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Ok my girl is 6 we moved to this location when she was 5, the previous neighborhood has lots of kids approx.15 now I understand it to be morel Ike 25. This neighborhood has very little. So my problem she is always complaining about having no one to play with, wanting play dates, but there is only so much I can do. I have called and tried to organize dates but it's exhausting since no one reciprocates, I have put her into 2 after school activities, but is still doesn't seem to have changed the situation. The weekends are the worse.<br><br>
Do you have this problem? What works for you? Note she is an only child.
 

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<p>Most of my kids' playdates are with the kids of *my* friends.  Maybe you could approach it the other way around.  Try to cultivate some "mommy friendships" and see if that helps. </p>
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<p>Also, you might think of trying to organize group activities.  You never know... you might have more luck getting 3-4 kids together for an afternoon of *whatever* (skating, swimming, etc, etc), than one-on-one playdates.  Like... if they know it's some kind of exciting "event" they might bug their parents more to let them go.  ;)  It can be hard to drag people out on the weekend (family time) but this might give it an extra "push".</p>
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<p>Oh yeah, one other idea... I'd totally post in the "finding your tribe" forum here to see about hooking up with MDC mamas/kids who are also looking to get together.</p>
 

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<p>Perhaps your daughter's teacher could point you in the direction of a compatible child? At this age, parents can still have a big role in getting a friendship established, but that window eventually closes. The teacher might know of someone in another class, too.</p>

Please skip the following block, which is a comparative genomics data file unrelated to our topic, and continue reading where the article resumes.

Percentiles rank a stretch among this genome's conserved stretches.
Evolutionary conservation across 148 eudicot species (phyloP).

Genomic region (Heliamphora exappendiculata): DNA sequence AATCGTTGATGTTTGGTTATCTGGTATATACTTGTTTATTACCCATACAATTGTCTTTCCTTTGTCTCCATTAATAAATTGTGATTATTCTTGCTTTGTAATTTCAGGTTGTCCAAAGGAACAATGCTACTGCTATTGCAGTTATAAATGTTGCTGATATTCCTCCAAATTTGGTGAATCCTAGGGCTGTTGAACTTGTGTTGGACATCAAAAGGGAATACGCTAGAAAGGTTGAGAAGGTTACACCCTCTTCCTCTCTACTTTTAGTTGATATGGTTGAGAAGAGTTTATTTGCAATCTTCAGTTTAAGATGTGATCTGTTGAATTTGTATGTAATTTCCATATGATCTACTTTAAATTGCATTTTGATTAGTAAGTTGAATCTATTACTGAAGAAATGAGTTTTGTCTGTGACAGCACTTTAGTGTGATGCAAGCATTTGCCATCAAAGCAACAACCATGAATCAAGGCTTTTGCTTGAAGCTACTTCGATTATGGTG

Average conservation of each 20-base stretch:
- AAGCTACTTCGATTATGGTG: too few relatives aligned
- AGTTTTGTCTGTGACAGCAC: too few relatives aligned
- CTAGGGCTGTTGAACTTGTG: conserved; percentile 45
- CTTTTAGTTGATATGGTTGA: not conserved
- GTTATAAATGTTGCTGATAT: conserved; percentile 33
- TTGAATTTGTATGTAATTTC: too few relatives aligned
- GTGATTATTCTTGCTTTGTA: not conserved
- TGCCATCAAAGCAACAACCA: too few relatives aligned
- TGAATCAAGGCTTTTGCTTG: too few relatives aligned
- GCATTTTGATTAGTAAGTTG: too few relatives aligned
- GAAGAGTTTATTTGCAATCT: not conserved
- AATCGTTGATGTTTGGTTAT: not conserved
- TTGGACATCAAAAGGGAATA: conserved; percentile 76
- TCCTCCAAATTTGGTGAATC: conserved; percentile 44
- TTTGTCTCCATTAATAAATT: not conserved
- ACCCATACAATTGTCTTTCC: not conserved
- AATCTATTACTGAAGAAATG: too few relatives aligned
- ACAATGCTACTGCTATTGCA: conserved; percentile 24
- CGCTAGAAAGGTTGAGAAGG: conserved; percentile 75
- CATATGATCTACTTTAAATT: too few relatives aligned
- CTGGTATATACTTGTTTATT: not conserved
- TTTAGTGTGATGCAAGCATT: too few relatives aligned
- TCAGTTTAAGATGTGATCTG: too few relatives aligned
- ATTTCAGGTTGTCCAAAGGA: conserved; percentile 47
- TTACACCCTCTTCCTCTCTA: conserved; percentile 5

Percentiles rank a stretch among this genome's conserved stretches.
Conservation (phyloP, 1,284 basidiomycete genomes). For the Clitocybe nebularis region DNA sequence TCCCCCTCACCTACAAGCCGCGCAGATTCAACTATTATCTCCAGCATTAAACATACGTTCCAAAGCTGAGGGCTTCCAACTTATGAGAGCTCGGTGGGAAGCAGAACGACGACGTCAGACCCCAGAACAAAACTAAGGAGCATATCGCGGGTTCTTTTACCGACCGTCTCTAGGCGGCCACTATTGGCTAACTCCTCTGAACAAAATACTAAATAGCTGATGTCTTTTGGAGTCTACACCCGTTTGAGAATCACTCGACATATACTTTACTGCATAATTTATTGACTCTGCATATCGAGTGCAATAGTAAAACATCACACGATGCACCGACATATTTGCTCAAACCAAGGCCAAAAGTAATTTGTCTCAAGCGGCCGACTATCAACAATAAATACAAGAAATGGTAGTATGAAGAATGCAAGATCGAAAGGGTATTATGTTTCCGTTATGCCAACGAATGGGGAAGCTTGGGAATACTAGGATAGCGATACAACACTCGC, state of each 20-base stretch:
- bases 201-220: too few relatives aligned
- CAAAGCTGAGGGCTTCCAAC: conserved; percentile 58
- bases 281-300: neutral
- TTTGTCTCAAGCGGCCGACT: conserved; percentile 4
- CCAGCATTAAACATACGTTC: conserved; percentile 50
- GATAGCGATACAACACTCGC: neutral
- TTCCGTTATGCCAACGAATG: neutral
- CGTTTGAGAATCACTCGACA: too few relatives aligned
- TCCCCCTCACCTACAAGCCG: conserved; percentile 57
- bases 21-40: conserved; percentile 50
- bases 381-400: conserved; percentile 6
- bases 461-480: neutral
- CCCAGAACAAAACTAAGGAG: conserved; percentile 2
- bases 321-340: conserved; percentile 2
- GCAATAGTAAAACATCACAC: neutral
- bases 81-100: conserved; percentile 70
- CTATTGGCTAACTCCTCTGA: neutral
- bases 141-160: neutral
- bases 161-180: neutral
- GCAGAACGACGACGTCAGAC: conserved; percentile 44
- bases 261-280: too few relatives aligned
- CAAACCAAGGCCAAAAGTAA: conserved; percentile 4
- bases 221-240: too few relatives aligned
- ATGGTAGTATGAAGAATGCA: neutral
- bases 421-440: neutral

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<p>If you know a nice middle school child in your neighborhood who wants to earn a little money, that could be great for your daughter and it could possibly be more reliable to schedule. I had a wonderful mother's helper who earned $3-4 hour and had a great time as well. (Just make sure the child is young enough to still want to *play* with DD. Age 11 is usually good and you can let the other parent know that you will be on site; you just want someone to play with your daughter while you get some things done.)</p>
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<p>If there is a Daisy Scout Troop in your area, that would be a nice way to meet new girls and moms.</p>
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<p>Don't give up on looking for weekend play dates. I used to swap Saturday child care with a friend, and the two kids would play with each other for about 3 hours while every other child on the planet was in soccer.</p>
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<p>Also, if you schedule play dates it may not be too reciprocal at first. I found play date etiquette to be very lopsided, but if your daughter enjoys her friend it may be three or four in a row at your house to get the ball rolling.</p>
 

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<p>It is hard. I have a 5 year girl who desperately wants playdates but it rarely happens, not from lack of trying on my part. We do a lot of activities on the weekends to try and fill up the time. My DH is gone every weekend in the winter so the days stretch on it we don't. The pool and science museum is where we can usually be found.</p>
 

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<p>Daisy Scouts!  My dd has an older brother and a younger brother and she started scouts this fall - it has done wonders for her.  My mom is a special ed teacher at her school and occasionally goes into her classroom to work w/ some of the kids and has said she's noticed a huge difference in my dd's confidence, how she plays with the other girls, etc.  We love our Daisy Scout troop!</p>
 
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